Within Guatemala’s strongly patriarchal society, girls and women occupy an inferior social status to men. Gender-based violence, exclusion and discrimination, particularly against indigenous women and girls, remain widespread.
Women and girls face unacceptably high levels of domestic and sexual violence, trafficking, exploitation and femicide (the killing of a woman or girl because of her gender). Since 2013, over 750 women have died from gender-based violence. Four out of ten girls have reported experiencing a form of sexual violence and according to UNICEF, 88 percent of crimes committed against children- including sexual abuse, rape and murder- go unpunished.
Support is difficult to come by for female victims of violence due to family pressure and the reluctance or inability of weak state institutions to intervene. This further entrenches a culture of impunity where perpetrators are rarely brought to justice.
For many girls and women in Guatemala, particularly those from indigenous and rural communities, there is limited access, if any, to health and education services. There is a high prevalence of teenage pregnancy and child marriage. More than 4,000 girls aged between 10 and 14 give birth every year, according to the UN, which also puts the illiteracy rate among indigenous women in 2011 as 48 percent compared with 19 percent for non-indigenous women.
COINCIDIR was founded in 2010 in Guatemala with a goal to transform girls’ lives by boosting inclusion in their community. The key to the organisation’s success is in its building of grassroots movements to support its programmes.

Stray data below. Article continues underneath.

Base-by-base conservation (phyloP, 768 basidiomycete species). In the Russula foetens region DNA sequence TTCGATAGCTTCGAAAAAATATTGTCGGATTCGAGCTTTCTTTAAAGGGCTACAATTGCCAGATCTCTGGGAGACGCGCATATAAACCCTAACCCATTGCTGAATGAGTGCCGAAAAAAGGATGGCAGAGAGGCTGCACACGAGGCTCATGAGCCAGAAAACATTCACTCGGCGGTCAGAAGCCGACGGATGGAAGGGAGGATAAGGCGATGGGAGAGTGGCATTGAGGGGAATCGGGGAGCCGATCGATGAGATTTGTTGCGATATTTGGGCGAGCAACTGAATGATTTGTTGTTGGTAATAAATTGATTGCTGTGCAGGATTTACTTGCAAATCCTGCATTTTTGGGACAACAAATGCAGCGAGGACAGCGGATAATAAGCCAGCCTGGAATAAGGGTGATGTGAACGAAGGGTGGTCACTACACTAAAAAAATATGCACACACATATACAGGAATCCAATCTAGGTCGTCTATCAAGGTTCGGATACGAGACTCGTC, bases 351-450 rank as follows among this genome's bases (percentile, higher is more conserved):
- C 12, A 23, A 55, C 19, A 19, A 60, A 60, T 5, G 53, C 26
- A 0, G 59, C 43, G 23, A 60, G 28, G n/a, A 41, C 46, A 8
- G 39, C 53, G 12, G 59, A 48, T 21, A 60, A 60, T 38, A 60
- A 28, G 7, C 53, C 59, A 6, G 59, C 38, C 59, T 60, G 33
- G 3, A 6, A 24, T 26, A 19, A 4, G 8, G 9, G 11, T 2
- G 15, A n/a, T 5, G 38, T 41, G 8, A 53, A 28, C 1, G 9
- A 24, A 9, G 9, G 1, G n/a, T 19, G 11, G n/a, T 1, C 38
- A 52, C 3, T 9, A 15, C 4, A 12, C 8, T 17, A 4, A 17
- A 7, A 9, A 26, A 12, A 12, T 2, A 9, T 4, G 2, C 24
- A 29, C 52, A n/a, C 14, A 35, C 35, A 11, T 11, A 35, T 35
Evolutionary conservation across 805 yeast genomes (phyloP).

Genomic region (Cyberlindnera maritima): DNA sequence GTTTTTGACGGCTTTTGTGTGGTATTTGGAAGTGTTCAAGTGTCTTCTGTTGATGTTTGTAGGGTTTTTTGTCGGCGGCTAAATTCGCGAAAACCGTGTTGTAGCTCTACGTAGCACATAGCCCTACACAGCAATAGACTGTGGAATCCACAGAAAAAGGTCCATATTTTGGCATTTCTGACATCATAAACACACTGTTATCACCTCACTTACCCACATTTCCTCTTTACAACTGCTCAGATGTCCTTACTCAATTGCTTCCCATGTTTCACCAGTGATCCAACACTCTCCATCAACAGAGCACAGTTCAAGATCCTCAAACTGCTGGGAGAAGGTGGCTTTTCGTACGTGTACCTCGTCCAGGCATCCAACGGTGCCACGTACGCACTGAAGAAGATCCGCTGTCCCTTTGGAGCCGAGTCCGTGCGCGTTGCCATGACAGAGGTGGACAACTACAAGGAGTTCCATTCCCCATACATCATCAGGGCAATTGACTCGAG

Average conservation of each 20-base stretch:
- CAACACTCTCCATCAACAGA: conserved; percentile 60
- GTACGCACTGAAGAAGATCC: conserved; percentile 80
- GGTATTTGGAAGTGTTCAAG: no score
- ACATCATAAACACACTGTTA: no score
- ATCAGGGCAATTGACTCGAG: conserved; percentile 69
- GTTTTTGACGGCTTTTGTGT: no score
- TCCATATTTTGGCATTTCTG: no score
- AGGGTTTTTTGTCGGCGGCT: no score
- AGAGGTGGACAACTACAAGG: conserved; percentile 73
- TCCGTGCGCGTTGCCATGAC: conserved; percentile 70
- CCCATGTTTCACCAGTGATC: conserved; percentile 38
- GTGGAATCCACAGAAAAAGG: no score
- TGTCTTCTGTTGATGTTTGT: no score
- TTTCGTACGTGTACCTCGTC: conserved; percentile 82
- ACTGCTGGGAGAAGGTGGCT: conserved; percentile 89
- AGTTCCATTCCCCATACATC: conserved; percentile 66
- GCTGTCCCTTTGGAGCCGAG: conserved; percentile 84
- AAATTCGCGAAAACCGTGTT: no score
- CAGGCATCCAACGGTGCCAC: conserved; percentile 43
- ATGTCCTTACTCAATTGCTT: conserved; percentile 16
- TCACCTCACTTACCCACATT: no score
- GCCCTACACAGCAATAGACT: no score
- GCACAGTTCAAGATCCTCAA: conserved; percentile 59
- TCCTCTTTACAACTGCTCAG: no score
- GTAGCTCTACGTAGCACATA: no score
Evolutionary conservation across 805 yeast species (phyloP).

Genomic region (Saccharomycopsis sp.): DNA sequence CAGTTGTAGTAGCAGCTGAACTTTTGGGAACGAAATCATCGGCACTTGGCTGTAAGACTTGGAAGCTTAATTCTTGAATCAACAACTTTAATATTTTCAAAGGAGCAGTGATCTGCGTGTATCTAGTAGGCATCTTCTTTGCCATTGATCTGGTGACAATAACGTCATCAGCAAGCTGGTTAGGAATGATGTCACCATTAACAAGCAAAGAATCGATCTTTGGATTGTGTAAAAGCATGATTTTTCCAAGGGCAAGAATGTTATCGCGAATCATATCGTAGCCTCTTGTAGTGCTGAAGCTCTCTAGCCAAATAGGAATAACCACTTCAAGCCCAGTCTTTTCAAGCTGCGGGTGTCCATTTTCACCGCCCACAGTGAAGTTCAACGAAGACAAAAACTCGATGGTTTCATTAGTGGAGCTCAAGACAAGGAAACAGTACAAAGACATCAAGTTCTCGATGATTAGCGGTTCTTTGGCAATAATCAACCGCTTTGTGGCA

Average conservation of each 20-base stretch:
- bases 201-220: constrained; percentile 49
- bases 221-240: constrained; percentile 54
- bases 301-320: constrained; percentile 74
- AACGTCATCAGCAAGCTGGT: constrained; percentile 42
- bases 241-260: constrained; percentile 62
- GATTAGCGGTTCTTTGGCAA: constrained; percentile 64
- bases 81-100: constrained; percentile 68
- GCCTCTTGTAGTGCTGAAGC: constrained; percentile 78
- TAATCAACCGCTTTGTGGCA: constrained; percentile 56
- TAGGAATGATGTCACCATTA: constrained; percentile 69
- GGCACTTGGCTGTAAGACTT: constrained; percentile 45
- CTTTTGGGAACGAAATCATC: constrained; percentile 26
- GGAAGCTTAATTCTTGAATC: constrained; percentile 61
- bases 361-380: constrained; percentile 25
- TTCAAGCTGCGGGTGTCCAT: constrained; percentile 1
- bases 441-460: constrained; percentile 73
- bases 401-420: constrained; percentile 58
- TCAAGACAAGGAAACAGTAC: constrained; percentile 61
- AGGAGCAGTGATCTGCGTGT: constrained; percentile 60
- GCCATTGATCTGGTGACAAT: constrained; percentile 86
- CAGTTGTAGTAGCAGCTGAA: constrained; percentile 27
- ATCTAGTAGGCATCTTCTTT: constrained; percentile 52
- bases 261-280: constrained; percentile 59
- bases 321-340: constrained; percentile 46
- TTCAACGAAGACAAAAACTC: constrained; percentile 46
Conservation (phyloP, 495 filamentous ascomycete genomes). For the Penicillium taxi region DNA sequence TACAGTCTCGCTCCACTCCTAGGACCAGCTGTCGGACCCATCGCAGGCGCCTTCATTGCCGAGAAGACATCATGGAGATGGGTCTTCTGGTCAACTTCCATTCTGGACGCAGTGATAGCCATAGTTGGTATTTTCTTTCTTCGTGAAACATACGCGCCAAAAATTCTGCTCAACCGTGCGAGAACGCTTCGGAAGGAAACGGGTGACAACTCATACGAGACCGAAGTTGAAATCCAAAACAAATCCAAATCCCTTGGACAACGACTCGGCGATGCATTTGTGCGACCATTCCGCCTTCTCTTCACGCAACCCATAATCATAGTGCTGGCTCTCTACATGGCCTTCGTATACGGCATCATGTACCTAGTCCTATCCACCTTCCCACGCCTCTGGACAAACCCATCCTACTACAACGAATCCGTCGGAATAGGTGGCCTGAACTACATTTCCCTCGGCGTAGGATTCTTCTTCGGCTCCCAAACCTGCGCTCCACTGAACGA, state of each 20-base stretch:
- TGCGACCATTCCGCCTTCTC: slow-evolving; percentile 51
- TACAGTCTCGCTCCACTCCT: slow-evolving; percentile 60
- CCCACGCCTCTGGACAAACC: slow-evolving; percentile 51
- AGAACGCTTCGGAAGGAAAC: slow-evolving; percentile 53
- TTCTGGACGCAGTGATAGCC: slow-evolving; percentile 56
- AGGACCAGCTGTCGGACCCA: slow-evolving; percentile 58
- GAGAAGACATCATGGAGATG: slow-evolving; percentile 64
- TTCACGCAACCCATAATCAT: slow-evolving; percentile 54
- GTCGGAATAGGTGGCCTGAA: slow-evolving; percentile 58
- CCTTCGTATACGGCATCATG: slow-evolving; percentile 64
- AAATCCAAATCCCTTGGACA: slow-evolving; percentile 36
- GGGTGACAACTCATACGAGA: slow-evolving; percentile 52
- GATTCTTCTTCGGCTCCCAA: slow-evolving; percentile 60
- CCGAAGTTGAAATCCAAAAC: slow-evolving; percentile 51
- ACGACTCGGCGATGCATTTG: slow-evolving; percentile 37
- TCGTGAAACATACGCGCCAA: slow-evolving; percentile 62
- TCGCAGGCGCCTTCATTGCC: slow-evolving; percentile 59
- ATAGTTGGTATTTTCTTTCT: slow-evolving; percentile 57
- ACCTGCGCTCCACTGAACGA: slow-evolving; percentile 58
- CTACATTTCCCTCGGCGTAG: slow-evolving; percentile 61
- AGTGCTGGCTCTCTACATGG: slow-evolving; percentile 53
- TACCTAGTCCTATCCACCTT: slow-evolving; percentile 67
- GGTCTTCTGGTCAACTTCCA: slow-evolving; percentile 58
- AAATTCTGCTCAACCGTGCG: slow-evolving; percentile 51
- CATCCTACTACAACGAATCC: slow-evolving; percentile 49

COINCIDIR works in Chimaltenango, Baja Verapaz and Jalapa states and involves girls at all levels of the organisation, from running activities to strategic planning. It promotes political and social inclusion by mobilising adolescent girls to advocate to local government officials on access to education. It organises community events and uses theatre, art and music to deliver its message. As a result, some municipalities have increased the percentage of resources allocated to the education of girls and adolescents.
COINCIDIR has created safe spaces where girls can meet, exchange ideas and take part in leisure activities. It also provides girls with information on sexual and reproductive health. The organisation works to improve enrolment, retention and attainment in schools by engaging community members, teachers and government officials.
COINCIDIR has had a strong impact in the communities it serves. Rates of violence against girls have dropped by 20 percent. Local authorities have started to understand and respond to the need for girls’ inclusion. School enrolment has increased from 50 percent to 74 percent.